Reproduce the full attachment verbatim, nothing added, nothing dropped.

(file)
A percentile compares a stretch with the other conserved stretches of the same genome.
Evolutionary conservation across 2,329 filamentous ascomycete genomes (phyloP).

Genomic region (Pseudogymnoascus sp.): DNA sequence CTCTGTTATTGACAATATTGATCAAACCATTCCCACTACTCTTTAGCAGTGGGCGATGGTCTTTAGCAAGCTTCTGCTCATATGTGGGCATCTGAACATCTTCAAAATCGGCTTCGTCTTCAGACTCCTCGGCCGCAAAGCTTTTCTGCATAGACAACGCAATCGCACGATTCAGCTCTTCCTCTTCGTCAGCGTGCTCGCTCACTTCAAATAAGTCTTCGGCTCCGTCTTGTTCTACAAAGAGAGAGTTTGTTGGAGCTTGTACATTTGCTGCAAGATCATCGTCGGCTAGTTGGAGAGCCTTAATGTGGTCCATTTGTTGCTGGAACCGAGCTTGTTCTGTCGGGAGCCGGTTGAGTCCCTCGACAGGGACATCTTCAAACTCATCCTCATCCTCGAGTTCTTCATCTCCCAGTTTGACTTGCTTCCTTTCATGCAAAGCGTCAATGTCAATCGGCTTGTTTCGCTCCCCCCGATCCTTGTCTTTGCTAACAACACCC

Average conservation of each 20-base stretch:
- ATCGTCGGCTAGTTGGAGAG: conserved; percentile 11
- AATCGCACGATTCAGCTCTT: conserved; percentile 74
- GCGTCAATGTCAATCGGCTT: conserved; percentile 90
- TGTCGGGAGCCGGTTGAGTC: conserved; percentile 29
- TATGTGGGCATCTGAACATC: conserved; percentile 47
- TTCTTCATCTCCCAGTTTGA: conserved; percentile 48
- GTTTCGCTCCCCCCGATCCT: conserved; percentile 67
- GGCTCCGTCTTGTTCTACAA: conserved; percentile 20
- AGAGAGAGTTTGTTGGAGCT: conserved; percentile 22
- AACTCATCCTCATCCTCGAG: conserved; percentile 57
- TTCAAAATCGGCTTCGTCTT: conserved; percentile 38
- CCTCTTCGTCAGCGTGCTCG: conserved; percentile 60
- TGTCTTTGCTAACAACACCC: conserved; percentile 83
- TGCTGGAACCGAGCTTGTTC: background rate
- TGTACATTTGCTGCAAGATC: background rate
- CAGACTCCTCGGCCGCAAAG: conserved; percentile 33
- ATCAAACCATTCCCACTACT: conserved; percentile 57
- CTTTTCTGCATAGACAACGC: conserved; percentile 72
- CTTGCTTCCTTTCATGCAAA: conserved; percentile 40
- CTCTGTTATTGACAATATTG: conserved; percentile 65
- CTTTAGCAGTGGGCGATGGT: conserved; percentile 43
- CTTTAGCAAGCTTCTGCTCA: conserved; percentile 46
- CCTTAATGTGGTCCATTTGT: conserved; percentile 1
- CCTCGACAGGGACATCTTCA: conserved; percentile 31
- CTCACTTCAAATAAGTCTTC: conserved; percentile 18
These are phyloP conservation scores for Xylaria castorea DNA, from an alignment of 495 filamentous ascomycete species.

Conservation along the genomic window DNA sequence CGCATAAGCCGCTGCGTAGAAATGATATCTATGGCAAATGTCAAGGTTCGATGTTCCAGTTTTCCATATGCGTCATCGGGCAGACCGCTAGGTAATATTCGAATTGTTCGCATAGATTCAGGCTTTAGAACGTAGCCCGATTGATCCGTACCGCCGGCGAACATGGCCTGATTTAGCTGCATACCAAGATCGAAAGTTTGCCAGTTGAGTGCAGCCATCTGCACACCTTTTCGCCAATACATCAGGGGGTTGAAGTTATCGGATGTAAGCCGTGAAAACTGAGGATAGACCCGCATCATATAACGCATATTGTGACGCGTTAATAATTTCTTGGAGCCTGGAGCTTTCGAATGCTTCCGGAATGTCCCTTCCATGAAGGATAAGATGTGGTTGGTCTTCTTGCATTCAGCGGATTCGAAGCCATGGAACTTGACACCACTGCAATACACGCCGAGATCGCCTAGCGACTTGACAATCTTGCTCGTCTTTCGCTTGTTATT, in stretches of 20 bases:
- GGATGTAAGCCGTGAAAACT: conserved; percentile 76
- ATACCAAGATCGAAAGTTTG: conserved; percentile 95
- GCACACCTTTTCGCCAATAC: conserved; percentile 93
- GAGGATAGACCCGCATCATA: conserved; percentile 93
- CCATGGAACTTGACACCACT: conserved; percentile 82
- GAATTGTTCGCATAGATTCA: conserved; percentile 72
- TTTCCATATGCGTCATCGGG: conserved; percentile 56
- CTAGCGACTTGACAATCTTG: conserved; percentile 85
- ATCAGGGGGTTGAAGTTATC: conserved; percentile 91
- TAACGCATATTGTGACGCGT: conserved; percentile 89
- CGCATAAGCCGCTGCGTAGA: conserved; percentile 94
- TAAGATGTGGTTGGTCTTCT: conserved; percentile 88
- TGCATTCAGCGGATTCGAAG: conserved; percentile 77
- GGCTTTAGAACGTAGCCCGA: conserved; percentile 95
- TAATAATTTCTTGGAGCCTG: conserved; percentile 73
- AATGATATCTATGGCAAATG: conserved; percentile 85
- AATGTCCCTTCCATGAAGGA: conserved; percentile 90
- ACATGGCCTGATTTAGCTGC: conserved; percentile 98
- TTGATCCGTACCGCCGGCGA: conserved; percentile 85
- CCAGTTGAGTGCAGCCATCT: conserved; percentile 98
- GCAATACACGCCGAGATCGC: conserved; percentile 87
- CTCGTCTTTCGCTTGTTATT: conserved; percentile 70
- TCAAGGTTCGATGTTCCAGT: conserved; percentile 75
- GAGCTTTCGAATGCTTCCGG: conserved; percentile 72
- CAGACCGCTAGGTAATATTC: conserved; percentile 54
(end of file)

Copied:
A percentile compares a stretch with the other conserved stretches of the same genome.
Evolutionary conservation across 2,329 filamentous ascomycete genomes (phyloP).

Genomic region (Pseudogymnoascus sp.): DNA sequence CTCTGTTATTGACAATATTGATCAAACCATTCCCACTACTCTTTAGCAGTGGGCGATGGTCTTTAGCAAGCTTCTGCTCATATGTGGGCATCTGAACATCTTCAAAATCGGCTTCGTCTTCAGACTCCTCGGCCGCAAAGCTTTTCTGCATAGACAACGCAATCGCACGATTCAGCTCTTCCTCTTCGTCAGCGTGCTCGCTCACTTCAAATAAGTCTTCGGCTCCGTCTTGTTCTACAAAGAGAGAGTTTGTTGGAGCTTGTACATTTGCTGCAAGATCATCGTCGGCTAGTTGGAGAGCCTTAATGTGGTCCATTTGTTGCTGGAACCGAGCTTGTTCTGTCGGGAGCCGGTTGAGTCCCTCGACAGGGACATCTTCAAACTCATCCTCATCCTCGAGTTCTTCATCTCCCAGTTTGACTTGCTTCCTTTCATGCAAAGCGTCAATGTCAATCGGCTTGTTTCGCTCCCCCCGATCCTTGTCTTTGCTAACAACACCC

Average conservation of each 20-base stretch:
- ATCGTCGGCTAGTTGGAGAG: conserved; percentile 11
- AATCGCACGATTCAGCTCTT: conserved; percentile 74
- GCGTCAATGTCAATCGGCTT: conserved; percentile 90
- TGTCGGGAGCCGGTTGAGTC: conserved; percentile 29
- TATGTGGGCATCTGAACATC: conserved; percentile 47
- TTCTTCATCTCCCAGTTTGA: conserved; percentile 48
- GTTTCGCTCCCCCCGATCCT: conserved; percentile 67
- GGCTCCGTCTTGTTCTACAA: conserved; percentile 20
- AGAGAGAGTTTGTTGGAGCT: conserved; percentile 22
- AACTCATCCTCATCCTCGAG: conserved; percentile 57
- TTCAAAATCGGCTTCGTCTT: conserved; percentile 38
- CCTCTTCGTCAGCGTGCTCG: conserved; percentile 60
- TGTCTTTGCTAACAACACCC: conserved; percentile 83
- TGCTGGAACCGAGCTTGTTC: background rate
- TGTACATTTGCTGCAAGATC: background rate
- CAGACTCCTCGGCCGCAAAG: conserved; percentile 33
- ATCAAACCATTCCCACTACT: conserved; percentile 57
- CTTTTCTGCATAGACAACGC: conserved; percentile 72
- CTTGCTTCCTTTCATGCAAA: conserved; percentile 40
- CTCTGTTATTGACAATATTG: conserved; percentile 65
- CTTTAGCAGTGGGCGATGGT: conserved; percentile 43
- CTTTAGCAAGCTTCTGCTCA: conserved; percentile 46
- CCTTAATGTGGTCCATTTGT: conserved; percentile 1
- CCTCGACAGGGACATCTTCA: conserved; percentile 31
- CTCACTTCAAATAAGTCTTC: conserved; percentile 18
These are phyloP conservation scores for Xylaria castorea DNA, from an alignment of 495 filamentous ascomycete species.

Conservation along the genomic window DNA sequence CGCATAAGCCGCTGCGTAGAAATGATATCTATGGCAAATGTCAAGGTTCGATGTTCCAGTTTTCCATATGCGTCATCGGGCAGACCGCTAGGTAATATTCGAATTGTTCGCATAGATTCAGGCTTTAGAACGTAGCCCGATTGATCCGTACCGCCGGCGAACATGGCCTGATTTAGCTGCATACCAAGATCGAAAGTTTGCCAGTTGAGTGCAGCCATCTGCACACCTTTTCGCCAATACATCAGGGGGTTGAAGTTATCGGATGTAAGCCGTGAAAACTGAGGATAGACCCGCATCATATAACGCATATTGTGACGCGTTAATAATTTCTTGGAGCCTGGAGCTTTCGAATGCTTCCGGAATGTCCCTTCCATGAAGGATAAGATGTGGTTGGTCTTCTTGCATTCAGCGGATTCGAAGCCATGGAACTTGACACCACTGCAATACACGCCGAGATCGCCTAGCGACTTGACAATCTTGCTCGTCTTTCGCTTGTTATT, in stretches of 20 bases:
- GGATGTAAGCCGTGAAAACT: conserved; percentile 76
- ATACCAAGATCGAAAGTTTG: conserved; percentile 95
- GCACACCTTTTCGCCAATAC: conserved; percentile 93
- GAGGATAGACCCGCATCATA: conserved; percentile 93
- CCATGGAACTTGACACCACT: conserved; percentile 82
- GAATTGTTCGCATAGATTCA: conserved; percentile 72
- TTTCCATATGCGTCATCGGG: conserved; percentile 56
- CTAGCGACTTGACAATCTTG: conserved; percentile 85
- ATCAGGGGGTTGAAGTTATC: conserved; percentile 91
- TAACGCATATTGTGACGCGT: conserved; percentile 89
- CGCATAAGCCGCTGCGTAGA: conserved; percentile 94
- TAAGATGTGGTTGGTCTTCT: conserved; percentile 88
- TGCATTCAGCGGATTCGAAG: conserved; percentile 77
- GGCTTTAGAACGTAGCCCGA: conserved; percentile 95
- TAATAATTTCTTGGAGCCTG: conserved; percentile 73
- AATGATATCTATGGCAAATG: conserved; percentile 85
- AATGTCCCTTCCATGAAGGA: conserved; percentile 90
- ACATGGCCTGATTTAGCTGC: conserved; percentile 98
- TTGATCCGTACCGCCGGCGA: conserved; percentile 85
- CCAGTTGAGTGCAGCCATCT: conserved; percentile 98
- GCAATACACGCCGAGATCGC: conserved; percentile 87
- CTCGTCTTTCGCTTGTTATT: conserved; percentile 70
- TCAAGGTTCGATGTTCCAGT: conserved; percentile 75
- GAGCTTTCGAATGCTTCCGG: conserved; percentile 72
- CAGACCGCTAGGTAATATTC: conserved; percentile 54